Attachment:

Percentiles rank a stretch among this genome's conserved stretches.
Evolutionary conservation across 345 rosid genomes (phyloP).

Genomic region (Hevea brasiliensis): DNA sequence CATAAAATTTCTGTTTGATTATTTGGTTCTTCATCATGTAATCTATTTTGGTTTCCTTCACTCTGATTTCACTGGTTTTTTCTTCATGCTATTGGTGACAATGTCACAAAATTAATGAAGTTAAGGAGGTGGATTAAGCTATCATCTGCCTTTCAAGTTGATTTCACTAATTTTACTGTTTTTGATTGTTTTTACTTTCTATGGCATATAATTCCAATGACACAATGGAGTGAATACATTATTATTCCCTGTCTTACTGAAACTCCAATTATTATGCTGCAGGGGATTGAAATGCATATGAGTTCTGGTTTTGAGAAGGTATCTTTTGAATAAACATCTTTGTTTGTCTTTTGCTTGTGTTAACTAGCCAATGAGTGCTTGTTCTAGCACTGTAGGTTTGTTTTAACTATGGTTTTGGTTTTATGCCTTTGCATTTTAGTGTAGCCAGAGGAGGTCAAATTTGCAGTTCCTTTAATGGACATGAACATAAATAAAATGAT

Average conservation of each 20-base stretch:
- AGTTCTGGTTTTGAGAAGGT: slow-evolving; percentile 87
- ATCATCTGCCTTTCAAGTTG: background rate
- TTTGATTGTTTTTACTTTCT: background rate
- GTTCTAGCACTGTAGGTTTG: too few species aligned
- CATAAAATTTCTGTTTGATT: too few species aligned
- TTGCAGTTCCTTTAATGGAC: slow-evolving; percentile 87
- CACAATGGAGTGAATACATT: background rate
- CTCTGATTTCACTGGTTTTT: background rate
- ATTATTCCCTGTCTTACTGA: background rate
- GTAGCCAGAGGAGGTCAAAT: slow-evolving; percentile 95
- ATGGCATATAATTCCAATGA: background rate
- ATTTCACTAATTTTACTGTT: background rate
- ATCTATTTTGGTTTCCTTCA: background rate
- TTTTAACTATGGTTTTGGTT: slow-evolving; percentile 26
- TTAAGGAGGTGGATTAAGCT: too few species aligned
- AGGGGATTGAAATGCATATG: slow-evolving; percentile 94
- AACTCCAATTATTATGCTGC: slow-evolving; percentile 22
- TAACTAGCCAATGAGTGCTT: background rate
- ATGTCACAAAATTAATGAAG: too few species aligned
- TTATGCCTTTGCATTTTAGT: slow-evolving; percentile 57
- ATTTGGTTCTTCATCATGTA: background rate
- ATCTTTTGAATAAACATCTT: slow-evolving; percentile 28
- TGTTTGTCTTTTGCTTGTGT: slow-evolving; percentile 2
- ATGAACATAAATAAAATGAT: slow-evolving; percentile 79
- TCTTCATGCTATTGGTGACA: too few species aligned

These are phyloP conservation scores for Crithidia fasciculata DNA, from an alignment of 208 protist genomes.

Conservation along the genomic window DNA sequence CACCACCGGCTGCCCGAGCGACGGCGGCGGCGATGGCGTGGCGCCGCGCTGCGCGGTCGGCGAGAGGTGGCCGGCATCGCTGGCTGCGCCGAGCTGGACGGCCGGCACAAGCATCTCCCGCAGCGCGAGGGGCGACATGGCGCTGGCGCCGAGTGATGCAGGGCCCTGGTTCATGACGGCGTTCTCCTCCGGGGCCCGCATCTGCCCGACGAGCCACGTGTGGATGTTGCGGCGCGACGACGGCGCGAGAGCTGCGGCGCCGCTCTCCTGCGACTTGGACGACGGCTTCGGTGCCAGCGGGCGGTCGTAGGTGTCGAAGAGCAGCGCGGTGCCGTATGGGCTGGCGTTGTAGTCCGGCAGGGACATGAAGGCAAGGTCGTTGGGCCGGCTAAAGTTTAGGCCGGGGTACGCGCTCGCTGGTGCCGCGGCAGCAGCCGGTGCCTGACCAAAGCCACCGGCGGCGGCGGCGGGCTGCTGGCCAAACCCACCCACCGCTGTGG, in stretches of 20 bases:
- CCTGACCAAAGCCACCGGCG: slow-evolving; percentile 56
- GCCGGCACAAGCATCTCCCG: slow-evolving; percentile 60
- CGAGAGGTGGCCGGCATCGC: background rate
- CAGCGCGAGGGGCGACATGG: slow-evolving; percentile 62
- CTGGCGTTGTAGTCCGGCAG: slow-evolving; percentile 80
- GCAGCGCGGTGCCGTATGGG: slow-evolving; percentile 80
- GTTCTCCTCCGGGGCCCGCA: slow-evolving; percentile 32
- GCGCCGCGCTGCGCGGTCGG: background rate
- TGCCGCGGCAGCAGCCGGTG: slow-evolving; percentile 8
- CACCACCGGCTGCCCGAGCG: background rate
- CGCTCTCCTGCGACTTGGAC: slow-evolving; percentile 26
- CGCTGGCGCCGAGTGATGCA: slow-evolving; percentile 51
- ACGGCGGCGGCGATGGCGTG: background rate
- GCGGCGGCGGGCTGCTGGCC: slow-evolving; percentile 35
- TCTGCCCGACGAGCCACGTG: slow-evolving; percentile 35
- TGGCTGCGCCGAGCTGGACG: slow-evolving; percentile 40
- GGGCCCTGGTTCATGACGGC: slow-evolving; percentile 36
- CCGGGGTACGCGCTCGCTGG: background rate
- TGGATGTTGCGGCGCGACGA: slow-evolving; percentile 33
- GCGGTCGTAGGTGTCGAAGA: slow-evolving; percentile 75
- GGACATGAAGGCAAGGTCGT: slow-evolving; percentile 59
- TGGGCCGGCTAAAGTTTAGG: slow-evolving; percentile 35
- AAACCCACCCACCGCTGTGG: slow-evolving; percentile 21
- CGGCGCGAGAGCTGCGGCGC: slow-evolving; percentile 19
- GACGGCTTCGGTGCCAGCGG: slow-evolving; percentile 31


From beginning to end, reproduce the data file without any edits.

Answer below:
Percentiles rank a stretch among this genome's conserved stretches.
Evolutionary conservation across 345 rosid genomes (phyloP).

Genomic region (Hevea brasiliensis): DNA sequence CATAAAATTTCTGTTTGATTATTTGGTTCTTCATCATGTAATCTATTTTGGTTTCCTTCACTCTGATTTCACTGGTTTTTTCTTCATGCTATTGGTGACAATGTCACAAAATTAATGAAGTTAAGGAGGTGGATTAAGCTATCATCTGCCTTTCAAGTTGATTTCACTAATTTTACTGTTTTTGATTGTTTTTACTTTCTATGGCATATAATTCCAATGACACAATGGAGTGAATACATTATTATTCCCTGTCTTACTGAAACTCCAATTATTATGCTGCAGGGGATTGAAATGCATATGAGTTCTGGTTTTGAGAAGGTATCTTTTGAATAAACATCTTTGTTTGTCTTTTGCTTGTGTTAACTAGCCAATGAGTGCTTGTTCTAGCACTGTAGGTTTGTTTTAACTATGGTTTTGGTTTTATGCCTTTGCATTTTAGTGTAGCCAGAGGAGGTCAAATTTGCAGTTCCTTTAATGGACATGAACATAAATAAAATGAT

Average conservation of each 20-base stretch:
- AGTTCTGGTTTTGAGAAGGT: slow-evolving; percentile 87
- ATCATCTGCCTTTCAAGTTG: background rate
- TTTGATTGTTTTTACTTTCT: background rate
- GTTCTAGCACTGTAGGTTTG: too few species aligned
- CATAAAATTTCTGTTTGATT: too few species aligned
- TTGCAGTTCCTTTAATGGAC: slow-evolving; percentile 87
- CACAATGGAGTGAATACATT: background rate
- CTCTGATTTCACTGGTTTTT: background rate
- ATTATTCCCTGTCTTACTGA: background rate
- GTAGCCAGAGGAGGTCAAAT: slow-evolving; percentile 95
- ATGGCATATAATTCCAATGA: background rate
- ATTTCACTAATTTTACTGTT: background rate
- ATCTATTTTGGTTTCCTTCA: background rate
- TTTTAACTATGGTTTTGGTT: slow-evolving; percentile 26
- TTAAGGAGGTGGATTAAGCT: too few species aligned
- AGGGGATTGAAATGCATATG: slow-evolving; percentile 94
- AACTCCAATTATTATGCTGC: slow-evolving; percentile 22
- TAACTAGCCAATGAGTGCTT: background rate
- ATGTCACAAAATTAATGAAG: too few species aligned
- TTATGCCTTTGCATTTTAGT: slow-evolving; percentile 57
- ATTTGGTTCTTCATCATGTA: background rate
- ATCTTTTGAATAAACATCTT: slow-evolving; percentile 28
- TGTTTGTCTTTTGCTTGTGT: slow-evolving; percentile 2
- ATGAACATAAATAAAATGAT: slow-evolving; percentile 79
- TCTTCATGCTATTGGTGACA: too few species aligned

These are phyloP conservation scores for Crithidia fasciculata DNA, from an alignment of 208 protist genomes.

Conservation along the genomic window DNA sequence CACCACCGGCTGCCCGAGCGACGGCGGCGGCGATGGCGTGGCGCCGCGCTGCGCGGTCGGCGAGAGGTGGCCGGCATCGCTGGCTGCGCCGAGCTGGACGGCCGGCACAAGCATCTCCCGCAGCGCGAGGGGCGACATGGCGCTGGCGCCGAGTGATGCAGGGCCCTGGTTCATGACGGCGTTCTCCTCCGGGGCCCGCATCTGCCCGACGAGCCACGTGTGGATGTTGCGGCGCGACGACGGCGCGAGAGCTGCGGCGCCGCTCTCCTGCGACTTGGACGACGGCTTCGGTGCCAGCGGGCGGTCGTAGGTGTCGAAGAGCAGCGCGGTGCCGTATGGGCTGGCGTTGTAGTCCGGCAGGGACATGAAGGCAAGGTCGTTGGGCCGGCTAAAGTTTAGGCCGGGGTACGCGCTCGCTGGTGCCGCGGCAGCAGCCGGTGCCTGACCAAAGCCACCGGCGGCGGCGGCGGGCTGCTGGCCAAACCCACCCACCGCTGTGG, in stretches of 20 bases:
- CCTGACCAAAGCCACCGGCG: slow-evolving; percentile 56
- GCCGGCACAAGCATCTCCCG: slow-evolving; percentile 60
- CGAGAGGTGGCCGGCATCGC: background rate
- CAGCGCGAGGGGCGACATGG: slow-evolving; percentile 62
- CTGGCGTTGTAGTCCGGCAG: slow-evolving; percentile 80
- GCAGCGCGGTGCCGTATGGG: slow-evolving; percentile 80
- GTTCTCCTCCGGGGCCCGCA: slow-evolving; percentile 32
- GCGCCGCGCTGCGCGGTCGG: background rate
- TGCCGCGGCAGCAGCCGGTG: slow-evolving; percentile 8
- CACCACCGGCTGCCCGAGCG: background rate
- CGCTCTCCTGCGACTTGGAC: slow-evolving; percentile 26
- CGCTGGCGCCGAGTGATGCA: slow-evolving; percentile 51
- ACGGCGGCGGCGATGGCGTG: background rate
- GCGGCGGCGGGCTGCTGGCC: slow-evolving; percentile 35
- TCTGCCCGACGAGCCACGTG: slow-evolving; percentile 35
- TGGCTGCGCCGAGCTGGACG: slow-evolving; percentile 40
- GGGCCCTGGTTCATGACGGC: slow-evolving; percentile 36
- CCGGGGTACGCGCTCGCTGG: background rate
- TGGATGTTGCGGCGCGACGA: slow-evolving; percentile 33
- GCGGTCGTAGGTGTCGAAGA: slow-evolving; percentile 75
- GGACATGAAGGCAAGGTCGT: slow-evolving; percentile 59
- TGGGCCGGCTAAAGTTTAGG: slow-evolving; percentile 35
- AAACCCACCCACCGCTGTGG: slow-evolving; percentile 21
- CGGCGCGAGAGCTGCGGCGC: slow-evolving; percentile 19
- GACGGCTTCGGTGCCAGCGG: slow-evolving; percentile 31